Solar off to slow start with 1.69TWh generated in Q1 2023, says EnAppSys. Image: Pexels.

In the first quarter of 2023, solar energy generated 1.69TWh – the lowest of any quarter since 2021, says EnAppSys.

Despte this, Great Britain (GB) returned to being a net importer of electricity in the first quarter of 2023 as renewable generation was the largest contributor to the power generation mix.

The data services company confirmed that UK saw high volumes of imports from France and Norway meaning that the UK once again became a net importer of electricity in the first quarter. This is after the UK was predominantly exporting during the third and fourth quarters of 2022.

Britain imported 7.25TWh of power from the continent during Q1 of this year, which accounted for 9.7% of the total generation mix.

“Following a period in which GB had been a net exporter of power during Q2, Q3 and Q4 of 2022, it returned to a position of being a net importer during Q1 2023,” said Paul Verrill, director of EnAppSys.

“Historically, it has been usual for GB to import more power through its interconnectors than it exports in any given quarter, but the extreme market conditions of 2022 resulted in a flip in GB’s position. However, in the latest quarter, power imports into GB were higher than in any quarter since Q3 2021, with the largest import volumes of 2.92GWh and 2.30GWh coming from France and Norway respectively.”

EnAppSys said that wind, biomass, solar and hydro energy – all forms of renewable generation – contributed 45.1% of total output for the first quarter. Gas-fired generation made up 35.5% followed by nuclear (12.4%), imports (9.7%) and coal (1.2%).

In the quarter, wind was the highest generator with 24TWh generated. This, coupled with mild weather throughout the first quarter, meant that conventional generation occupied a smaller share of the fuel mix than in any other Q1 on record, the report outlined.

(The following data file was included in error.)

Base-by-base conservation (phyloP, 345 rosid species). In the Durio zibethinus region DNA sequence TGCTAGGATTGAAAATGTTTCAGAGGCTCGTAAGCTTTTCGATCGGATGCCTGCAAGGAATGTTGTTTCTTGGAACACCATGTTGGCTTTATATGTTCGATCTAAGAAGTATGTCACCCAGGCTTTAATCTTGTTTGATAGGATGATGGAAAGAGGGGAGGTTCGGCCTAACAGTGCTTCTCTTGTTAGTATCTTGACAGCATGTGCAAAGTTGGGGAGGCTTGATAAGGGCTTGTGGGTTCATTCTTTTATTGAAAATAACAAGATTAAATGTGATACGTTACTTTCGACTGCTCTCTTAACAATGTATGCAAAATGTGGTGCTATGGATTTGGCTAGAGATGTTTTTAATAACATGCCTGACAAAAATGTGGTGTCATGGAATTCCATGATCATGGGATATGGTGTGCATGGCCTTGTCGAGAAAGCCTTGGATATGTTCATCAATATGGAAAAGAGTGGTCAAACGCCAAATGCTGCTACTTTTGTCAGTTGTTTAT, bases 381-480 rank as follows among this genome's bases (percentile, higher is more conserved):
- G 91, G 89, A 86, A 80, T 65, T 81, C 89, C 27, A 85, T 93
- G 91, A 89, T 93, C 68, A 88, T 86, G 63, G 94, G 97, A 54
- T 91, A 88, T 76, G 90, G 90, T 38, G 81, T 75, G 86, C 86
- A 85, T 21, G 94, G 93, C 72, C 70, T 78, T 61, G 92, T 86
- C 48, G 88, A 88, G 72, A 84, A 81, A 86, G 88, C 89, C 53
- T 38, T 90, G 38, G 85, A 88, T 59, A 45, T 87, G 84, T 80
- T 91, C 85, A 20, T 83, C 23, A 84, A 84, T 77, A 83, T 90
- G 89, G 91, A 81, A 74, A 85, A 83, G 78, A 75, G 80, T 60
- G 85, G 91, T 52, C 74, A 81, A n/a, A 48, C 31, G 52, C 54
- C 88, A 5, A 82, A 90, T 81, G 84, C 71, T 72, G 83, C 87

Alongside this, other sources of renewable generation were relatively low with solar accounting for 1.69TWh, lower than in any first quarter since 2021, and nuclear output standing at 9.21TWh – dropping below 10TWh for the first time, EnAppSys said. Hydro generation, which stood at 1.84TWh, also equalled levels seen in the first quarter of 2022 and was marginally higher than in Q1 2021.

This data coincides with National Grid ESO’s (NGESO) which revealed that 47% of the UK’s electricity was generated by zero carbon sources in March 2023. The UK also achieved 213 consecutive hours of generation without coal in March, a promising increase from 73 consecutive hours in February 2023.

“With the generally mild weather keeping conventional generation in GB relatively low in Q1, levels of gas storage were high, both in GB and the rest of Europe. NBP gas prices declined across the quarter, dropping from £59/MWh at the beginning of January to £39/MWh by the end of March,” Verrill added.

“The average gas price over the quarter was £46/MWh, the lowest for any quarter since Q2 2022 – which itself had been notably low given the prevailing market conditions reflecting intervals of excess gas supply during periods of low electricity demand and high wind.”

This story first appeared in Solar Power Portal's sister publication Current±.